I remember getting my first smartphone a few years ago. My new toy took all of my attention, similar to (but not the same as) each time I had a new baby. My mind was completely preoccupied with all of the fancy, technical, complicated and cute things I could do on it. My husband became annoyed.
"Every time I try to talk to you, you're on your phone," he said more than once.
"But I'm reading," I'd say, and most of the time I was. He wouldn't have reacted as vehemently to my holding a book, probably because he knew eventually I'd finish the book. On my smartphone, however, I had endless books, endless articles, and endless ways to entertain myself.
But now smartphones have been suggested as a modern-day cause for divorce.
When your spouse is distracted by their smartphone, it's called "phubbing", a charming combination of the words "phone" and "snubbing". Partner phubbing has emerged as a real relationship issue, according to research published in the journal Computers in Human Behavior.
The researchers came up with a way of measuring the scale of partner "phubbing" and found that the behavior can have a negative impact on relationship satisfaction. High levels of phubbing were also linked indirectly to poorer life satisfaction and depression.
James Roberts and Meredith David examined the behavior of American couples and found that spouses check their smartphones once every six-and-a-half minutes, roughly 150 times per day—time they could spend paying attention to each other. Seventy percent of spouses interviewed for the study said phubbing negatively impacted their ability to interact with their romantic partners.
Roberts wrote for The Conversation, "Most know what it's like to be phubbed: You’re in the middle of a passionate screed only to realize that your partner’s attention is elsewhere. But you’ve probably also been a perpetrator, finding yourself drifting away from a conversation as you scroll through your Facebook feed."
But there's something here we need to acknowledge.
The study's results, which have now been extrapolated in the mainstream to suggest that smartphones and the behaviors associated with them are causing marriages to end, weren't quite so clear cut.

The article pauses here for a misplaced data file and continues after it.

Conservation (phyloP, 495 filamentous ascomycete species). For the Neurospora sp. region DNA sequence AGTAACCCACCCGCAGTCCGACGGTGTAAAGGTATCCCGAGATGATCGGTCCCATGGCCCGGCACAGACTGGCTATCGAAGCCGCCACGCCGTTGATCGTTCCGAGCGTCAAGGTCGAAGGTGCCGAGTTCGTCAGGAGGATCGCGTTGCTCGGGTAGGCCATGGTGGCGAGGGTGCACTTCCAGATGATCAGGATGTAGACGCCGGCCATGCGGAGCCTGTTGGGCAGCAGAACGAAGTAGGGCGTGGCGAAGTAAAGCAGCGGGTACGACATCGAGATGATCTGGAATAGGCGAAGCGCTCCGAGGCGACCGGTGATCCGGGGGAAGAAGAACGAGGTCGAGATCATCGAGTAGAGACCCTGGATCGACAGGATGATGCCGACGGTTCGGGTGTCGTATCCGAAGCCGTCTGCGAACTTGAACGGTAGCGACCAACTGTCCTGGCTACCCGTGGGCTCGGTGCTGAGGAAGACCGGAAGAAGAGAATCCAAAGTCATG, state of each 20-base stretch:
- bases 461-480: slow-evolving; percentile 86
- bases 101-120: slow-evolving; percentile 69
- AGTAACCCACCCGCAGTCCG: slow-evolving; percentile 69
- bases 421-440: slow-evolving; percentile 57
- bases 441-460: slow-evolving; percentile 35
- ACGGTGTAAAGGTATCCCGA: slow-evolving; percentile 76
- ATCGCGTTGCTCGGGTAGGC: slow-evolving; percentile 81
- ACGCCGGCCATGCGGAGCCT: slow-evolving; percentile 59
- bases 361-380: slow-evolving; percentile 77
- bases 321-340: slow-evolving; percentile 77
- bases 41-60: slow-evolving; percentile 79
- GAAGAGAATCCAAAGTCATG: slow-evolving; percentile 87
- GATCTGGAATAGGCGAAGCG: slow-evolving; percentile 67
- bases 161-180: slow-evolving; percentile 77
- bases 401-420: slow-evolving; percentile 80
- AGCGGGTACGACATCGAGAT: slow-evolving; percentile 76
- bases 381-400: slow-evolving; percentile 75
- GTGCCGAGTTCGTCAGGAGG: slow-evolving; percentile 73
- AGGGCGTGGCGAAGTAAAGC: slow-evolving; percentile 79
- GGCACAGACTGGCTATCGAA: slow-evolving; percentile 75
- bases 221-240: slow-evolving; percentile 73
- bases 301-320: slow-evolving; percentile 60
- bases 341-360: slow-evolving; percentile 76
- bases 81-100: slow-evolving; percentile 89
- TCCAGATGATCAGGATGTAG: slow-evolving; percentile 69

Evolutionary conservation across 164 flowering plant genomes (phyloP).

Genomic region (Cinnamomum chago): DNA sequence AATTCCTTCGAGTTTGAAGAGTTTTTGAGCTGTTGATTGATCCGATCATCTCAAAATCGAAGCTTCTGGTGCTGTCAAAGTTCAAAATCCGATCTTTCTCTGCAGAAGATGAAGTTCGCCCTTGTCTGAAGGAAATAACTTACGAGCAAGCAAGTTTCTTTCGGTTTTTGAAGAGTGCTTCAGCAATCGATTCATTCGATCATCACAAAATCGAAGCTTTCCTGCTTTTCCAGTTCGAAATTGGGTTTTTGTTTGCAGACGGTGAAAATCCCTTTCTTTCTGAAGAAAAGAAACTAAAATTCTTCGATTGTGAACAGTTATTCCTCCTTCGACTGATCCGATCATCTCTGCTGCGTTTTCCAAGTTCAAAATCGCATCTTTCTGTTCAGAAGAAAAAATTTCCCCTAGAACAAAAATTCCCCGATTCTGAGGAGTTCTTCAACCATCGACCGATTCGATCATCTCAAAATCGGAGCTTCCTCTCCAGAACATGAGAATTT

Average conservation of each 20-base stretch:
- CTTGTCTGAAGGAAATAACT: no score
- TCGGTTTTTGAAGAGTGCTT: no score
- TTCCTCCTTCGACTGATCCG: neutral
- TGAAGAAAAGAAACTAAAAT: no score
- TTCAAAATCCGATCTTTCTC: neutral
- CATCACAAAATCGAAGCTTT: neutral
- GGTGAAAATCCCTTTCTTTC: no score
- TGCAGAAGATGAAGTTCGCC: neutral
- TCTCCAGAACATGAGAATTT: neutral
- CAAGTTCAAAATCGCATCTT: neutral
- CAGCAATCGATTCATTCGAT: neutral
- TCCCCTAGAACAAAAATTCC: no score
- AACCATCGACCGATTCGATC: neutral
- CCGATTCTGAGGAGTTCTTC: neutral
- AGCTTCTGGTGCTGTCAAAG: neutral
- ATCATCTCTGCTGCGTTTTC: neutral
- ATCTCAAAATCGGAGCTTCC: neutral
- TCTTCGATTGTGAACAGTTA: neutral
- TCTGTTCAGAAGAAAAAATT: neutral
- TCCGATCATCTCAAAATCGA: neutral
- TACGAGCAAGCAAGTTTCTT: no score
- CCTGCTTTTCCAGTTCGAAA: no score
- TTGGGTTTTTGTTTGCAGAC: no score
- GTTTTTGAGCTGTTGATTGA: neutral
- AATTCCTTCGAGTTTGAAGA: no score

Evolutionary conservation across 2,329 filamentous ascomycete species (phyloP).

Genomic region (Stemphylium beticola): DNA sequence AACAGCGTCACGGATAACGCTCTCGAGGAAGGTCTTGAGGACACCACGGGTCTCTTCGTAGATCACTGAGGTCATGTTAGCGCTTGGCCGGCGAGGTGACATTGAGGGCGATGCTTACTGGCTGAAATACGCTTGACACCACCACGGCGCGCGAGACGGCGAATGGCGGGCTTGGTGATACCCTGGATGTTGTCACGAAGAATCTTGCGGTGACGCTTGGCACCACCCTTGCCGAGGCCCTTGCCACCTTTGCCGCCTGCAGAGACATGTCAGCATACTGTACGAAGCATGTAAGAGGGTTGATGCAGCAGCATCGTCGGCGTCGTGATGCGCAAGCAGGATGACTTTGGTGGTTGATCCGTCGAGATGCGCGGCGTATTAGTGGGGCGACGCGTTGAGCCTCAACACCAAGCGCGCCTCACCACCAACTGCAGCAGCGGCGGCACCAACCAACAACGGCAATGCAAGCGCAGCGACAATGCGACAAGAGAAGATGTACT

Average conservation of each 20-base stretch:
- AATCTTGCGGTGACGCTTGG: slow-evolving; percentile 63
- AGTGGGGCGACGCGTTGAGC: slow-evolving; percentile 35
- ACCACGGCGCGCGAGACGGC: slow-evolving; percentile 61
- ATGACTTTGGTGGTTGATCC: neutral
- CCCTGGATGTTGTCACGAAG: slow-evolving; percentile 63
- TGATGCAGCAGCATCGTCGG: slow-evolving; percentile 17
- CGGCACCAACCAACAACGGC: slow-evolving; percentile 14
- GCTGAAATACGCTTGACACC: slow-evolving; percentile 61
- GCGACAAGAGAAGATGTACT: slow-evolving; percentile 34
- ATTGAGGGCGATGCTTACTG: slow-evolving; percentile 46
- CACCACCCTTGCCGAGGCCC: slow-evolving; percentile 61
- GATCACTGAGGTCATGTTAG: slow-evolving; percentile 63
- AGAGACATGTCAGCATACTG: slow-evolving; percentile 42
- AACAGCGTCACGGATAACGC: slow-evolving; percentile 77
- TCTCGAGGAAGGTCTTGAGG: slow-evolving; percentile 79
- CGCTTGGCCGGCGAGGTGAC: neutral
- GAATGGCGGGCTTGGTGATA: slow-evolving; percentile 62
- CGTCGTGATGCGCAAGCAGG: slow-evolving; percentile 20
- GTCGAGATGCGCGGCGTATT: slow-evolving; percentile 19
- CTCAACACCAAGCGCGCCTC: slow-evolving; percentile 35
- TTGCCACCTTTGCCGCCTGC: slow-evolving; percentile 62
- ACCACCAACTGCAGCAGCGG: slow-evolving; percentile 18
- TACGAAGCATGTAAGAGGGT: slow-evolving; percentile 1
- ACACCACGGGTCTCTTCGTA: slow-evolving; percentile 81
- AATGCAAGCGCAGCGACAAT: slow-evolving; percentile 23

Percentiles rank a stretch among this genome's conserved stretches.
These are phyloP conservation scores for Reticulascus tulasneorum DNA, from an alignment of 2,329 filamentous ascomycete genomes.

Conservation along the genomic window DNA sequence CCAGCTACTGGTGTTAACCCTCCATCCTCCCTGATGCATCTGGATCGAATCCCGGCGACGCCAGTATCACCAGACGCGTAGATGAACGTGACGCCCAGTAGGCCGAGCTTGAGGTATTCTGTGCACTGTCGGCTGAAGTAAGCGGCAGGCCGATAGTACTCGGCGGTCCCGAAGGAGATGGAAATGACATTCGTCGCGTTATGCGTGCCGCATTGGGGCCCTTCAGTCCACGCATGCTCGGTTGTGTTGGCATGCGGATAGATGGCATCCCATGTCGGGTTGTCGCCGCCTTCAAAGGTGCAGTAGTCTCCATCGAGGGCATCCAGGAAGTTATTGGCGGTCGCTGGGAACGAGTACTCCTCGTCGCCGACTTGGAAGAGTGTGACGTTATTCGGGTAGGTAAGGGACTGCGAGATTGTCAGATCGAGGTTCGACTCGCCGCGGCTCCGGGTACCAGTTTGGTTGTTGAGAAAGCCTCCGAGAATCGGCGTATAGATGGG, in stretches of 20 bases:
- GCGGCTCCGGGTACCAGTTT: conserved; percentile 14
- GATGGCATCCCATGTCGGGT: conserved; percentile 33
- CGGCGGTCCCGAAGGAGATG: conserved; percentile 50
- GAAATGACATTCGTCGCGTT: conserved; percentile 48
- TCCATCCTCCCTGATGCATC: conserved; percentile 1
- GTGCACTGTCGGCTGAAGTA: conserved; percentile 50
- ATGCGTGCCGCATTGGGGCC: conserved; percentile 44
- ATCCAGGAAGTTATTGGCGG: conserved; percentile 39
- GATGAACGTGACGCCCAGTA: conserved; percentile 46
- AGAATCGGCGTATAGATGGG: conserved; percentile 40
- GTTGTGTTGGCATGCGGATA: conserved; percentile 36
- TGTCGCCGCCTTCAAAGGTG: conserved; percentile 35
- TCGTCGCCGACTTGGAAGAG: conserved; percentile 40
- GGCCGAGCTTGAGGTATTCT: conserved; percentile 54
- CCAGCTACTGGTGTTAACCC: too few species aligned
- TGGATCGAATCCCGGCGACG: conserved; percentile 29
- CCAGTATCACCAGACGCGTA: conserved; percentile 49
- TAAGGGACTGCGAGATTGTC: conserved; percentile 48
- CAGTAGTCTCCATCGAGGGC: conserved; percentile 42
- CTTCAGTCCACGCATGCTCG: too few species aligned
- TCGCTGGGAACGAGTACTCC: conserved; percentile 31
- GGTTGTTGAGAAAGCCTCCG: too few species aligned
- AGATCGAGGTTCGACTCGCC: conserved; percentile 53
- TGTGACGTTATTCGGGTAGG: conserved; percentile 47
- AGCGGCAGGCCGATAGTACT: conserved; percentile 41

For starters, the researchers were describing a process, not necessarily a direct link, between 'phubbing' and outcomes such as relationship satisfaction, life satisfaction, and depression. Each effect of phubbing was only meaningful when other factors came together in a certain way. Phubbing in and of itself doesn't destroy relationships.
In actuality, it's far more likely to be what Roberts and David call the 'displacement hypothesis' (the idea that time spent on smartphones reduces meaningful interactions with your partner), that's to blame for divorce.
Likewise, the researchers suggested a 'smartphone conflict theory' to explain the way in which the technological device can lead to fights, and ultimately, poor relationship outcomes.
It's true, smartphones make it much easier to spend without thinking, cheat on your partner and fight with your in laws (thanks to social media).
However, the claim that smartphones are costing couples their marriages is a bit of a stretch. I'd suggest that smartphone use is symptomatic of problems that already exist in your relationship. A spouse who prefers to stare at their smartphone instead of you may be trying to tell you something.